Global Oilseeds '95
Friday, December 1, 1995
filed under: Utilization/Trade
Examination of another world crop year brings with it a series of retrospective surprises — as well as comments like, “It probably won’t happen again in our lifetime.”
So it was in the world of oilseeds in 1995. Argentina and Brazil have been enjoying unprecedented good growing conditions for three consecutive years, and the pundits were saying it couldn’t happen four years in a row. Well, it did. Both countries had excellent growing condi-tions, harvesting record oilseed crops just when the world needed them most.
Can the exceptional growing condi-tions in South America extend into five consecutive years? Stay tuned to your market channel. It will give you some firm signals in February and March.
Overall world oilseed production declined by two percent in 1995 as a result of lower soybean output. All other major oilseeds increased. The high-oil-bearing seeds displayed the largest increase, leading to what is considered a “soft oil market.” Production of all vegetable oils combined was up by slightly more than one percent in 1995.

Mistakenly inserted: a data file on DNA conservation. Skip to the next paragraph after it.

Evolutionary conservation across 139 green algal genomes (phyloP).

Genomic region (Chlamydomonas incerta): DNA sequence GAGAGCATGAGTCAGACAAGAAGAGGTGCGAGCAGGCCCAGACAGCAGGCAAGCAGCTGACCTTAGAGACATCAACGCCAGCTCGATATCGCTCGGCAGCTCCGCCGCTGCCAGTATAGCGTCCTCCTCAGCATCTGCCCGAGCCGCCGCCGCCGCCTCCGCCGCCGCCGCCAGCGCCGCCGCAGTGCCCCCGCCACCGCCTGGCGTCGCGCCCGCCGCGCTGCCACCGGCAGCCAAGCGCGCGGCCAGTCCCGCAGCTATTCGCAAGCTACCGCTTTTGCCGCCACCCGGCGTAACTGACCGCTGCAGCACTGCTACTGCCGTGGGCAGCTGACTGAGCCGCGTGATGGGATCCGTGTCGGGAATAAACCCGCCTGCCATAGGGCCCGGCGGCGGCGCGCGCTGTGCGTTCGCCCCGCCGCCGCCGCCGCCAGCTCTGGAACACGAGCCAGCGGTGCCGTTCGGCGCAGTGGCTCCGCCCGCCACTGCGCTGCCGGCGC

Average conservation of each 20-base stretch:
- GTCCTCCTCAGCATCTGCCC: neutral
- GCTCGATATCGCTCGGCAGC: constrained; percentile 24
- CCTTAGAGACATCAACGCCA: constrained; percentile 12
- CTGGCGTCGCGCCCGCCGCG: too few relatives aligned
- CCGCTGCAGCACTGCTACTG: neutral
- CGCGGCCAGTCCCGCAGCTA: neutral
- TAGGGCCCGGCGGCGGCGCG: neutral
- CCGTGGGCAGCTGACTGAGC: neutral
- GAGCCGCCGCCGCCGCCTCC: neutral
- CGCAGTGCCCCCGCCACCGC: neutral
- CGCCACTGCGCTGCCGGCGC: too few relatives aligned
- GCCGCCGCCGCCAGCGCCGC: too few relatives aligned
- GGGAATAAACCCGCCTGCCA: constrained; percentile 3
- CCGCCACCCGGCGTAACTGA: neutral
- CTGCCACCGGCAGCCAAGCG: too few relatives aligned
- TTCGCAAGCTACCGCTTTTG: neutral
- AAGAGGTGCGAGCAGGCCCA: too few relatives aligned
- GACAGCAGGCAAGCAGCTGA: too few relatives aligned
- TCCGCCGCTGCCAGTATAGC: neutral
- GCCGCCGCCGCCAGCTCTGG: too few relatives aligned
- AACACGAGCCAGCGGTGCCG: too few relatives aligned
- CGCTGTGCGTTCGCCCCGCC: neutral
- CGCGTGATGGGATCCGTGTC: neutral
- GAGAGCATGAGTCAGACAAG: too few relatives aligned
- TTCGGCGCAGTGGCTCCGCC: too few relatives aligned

Veg oil stocks are likely to increase slightly, with China expected to import less oil than during the previous year. Demand for protein meal, however, is expected to be brisk. Meal stocks are projected to fall on account of the world’s short supply of feed grains. For the first time in many years, oilseed prices are taking a backseat to those of wheat and feed grains.
Still the “granddaddy” of the oilseed complex, soybeans represent 50 percent of global oilseed production. The good news for the other oilseeds in the complex is that world soybean production declined by seven percent this year.
The largest drop was in the United States, where yields returned to the more-normal category after last year’s record 42 bushels per acre. The 1995 U.S. soybean crop is 12 percent smaller — but still larger than the past five-year average. Unfortunately for the oil market, the ’95 crop has above-average oil content.